General News

Napster and songwriters reach landmark accord

By:
Sep 25, 2001 | 7:01am EDT

American songwriters and music publishers have reached a tentative agreement with Napster, the online file sharing service.

According to a Napster-issued press release, the preliminary agreement will settle a class-action lawsuit currently pending in a California federal court. Under the agreement, songwriters and music publishers will license their music to Napster's new membership-based service, which is set to launch later this year.

In the settlement, Napster agreed to pay $26 million to music creators and copyright owners for past unauthorized uses of music. The song-swapping service will also have to shell out $10 million in advance for future royalties.

Under the agreement, a portion of the revenue Napster collects for each song going forward will be used for royalty payments. One third of that amount would be paid to publishers and songwriters, which is a significant increase from what is being paid now. The remaining two thirds will go to copyright owners of sound recordings.

Napster's new membership-based service will offer recordings from hundreds of independent record labels and will separately offer music from BMG, EMI and AOL/Time Warner labels through MusicNet.

Martin Bandier, Chairman and Chief Executive of EMI Music Publishing Company, is happy about the settlement.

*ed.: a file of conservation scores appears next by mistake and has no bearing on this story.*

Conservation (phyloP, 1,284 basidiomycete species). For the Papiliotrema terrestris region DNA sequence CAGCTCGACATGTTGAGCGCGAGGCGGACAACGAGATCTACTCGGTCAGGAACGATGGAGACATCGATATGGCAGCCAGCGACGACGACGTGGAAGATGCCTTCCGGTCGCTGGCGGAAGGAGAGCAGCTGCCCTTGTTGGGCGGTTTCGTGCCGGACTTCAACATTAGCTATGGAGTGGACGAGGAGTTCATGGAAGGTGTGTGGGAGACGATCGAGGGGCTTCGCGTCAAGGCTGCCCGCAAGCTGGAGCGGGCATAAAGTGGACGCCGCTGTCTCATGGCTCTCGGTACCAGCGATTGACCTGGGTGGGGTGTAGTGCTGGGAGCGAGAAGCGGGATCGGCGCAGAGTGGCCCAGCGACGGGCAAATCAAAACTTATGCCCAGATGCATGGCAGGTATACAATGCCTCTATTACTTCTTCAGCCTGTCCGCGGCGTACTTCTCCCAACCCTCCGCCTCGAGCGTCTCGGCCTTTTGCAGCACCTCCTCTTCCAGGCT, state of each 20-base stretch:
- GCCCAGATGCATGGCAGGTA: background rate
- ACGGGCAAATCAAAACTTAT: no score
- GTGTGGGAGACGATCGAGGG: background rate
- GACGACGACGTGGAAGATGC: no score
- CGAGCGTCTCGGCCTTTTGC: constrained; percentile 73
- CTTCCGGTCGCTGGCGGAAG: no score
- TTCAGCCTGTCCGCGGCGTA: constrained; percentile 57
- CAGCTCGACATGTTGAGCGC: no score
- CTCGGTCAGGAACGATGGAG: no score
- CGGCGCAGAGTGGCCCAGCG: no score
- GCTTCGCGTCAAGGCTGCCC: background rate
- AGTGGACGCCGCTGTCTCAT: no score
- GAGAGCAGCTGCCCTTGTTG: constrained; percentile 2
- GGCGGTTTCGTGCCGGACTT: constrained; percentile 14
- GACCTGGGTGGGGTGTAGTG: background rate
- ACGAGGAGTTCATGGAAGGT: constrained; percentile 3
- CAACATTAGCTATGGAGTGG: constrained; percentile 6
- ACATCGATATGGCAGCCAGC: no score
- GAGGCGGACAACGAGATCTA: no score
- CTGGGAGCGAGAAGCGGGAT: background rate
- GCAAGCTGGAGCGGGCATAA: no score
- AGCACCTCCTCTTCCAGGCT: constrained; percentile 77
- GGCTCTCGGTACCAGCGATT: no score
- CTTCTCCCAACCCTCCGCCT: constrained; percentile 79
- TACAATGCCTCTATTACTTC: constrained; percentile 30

"Today I am extremely pleased to celebrate the beginning of a new Napster," he said. "A Napster that, quite unlike its predecessor, will respect the rights of those who create that music. In partnership, we will be able to tap the immense potential that the Internet offers in bringing music, legitimately, to a new and expanding audience."

The deal is now subject to the approval of U.S. District Judge Marilyn Hall Patel, the plaintiffs in the suit and the National Music Publishers' Association.

The settlement does not include the resolution of lawsuits filed by major record labels that own performance rights.

Both performance and publishing copyright issues need to be resolved before a song can be distributed on Napster.

Napster, which was created in May 1999, became the most frequently downloaded software application in the history of the Internet. In October of last year, Napster partnered with Bertelsmann AG to develop a membership-based service.

In June Napster partnered with MusicNet, signing a landmark distribution deal with the Association of Independent Music (AIM) and the Independent Music Companies Association (IMPALA).

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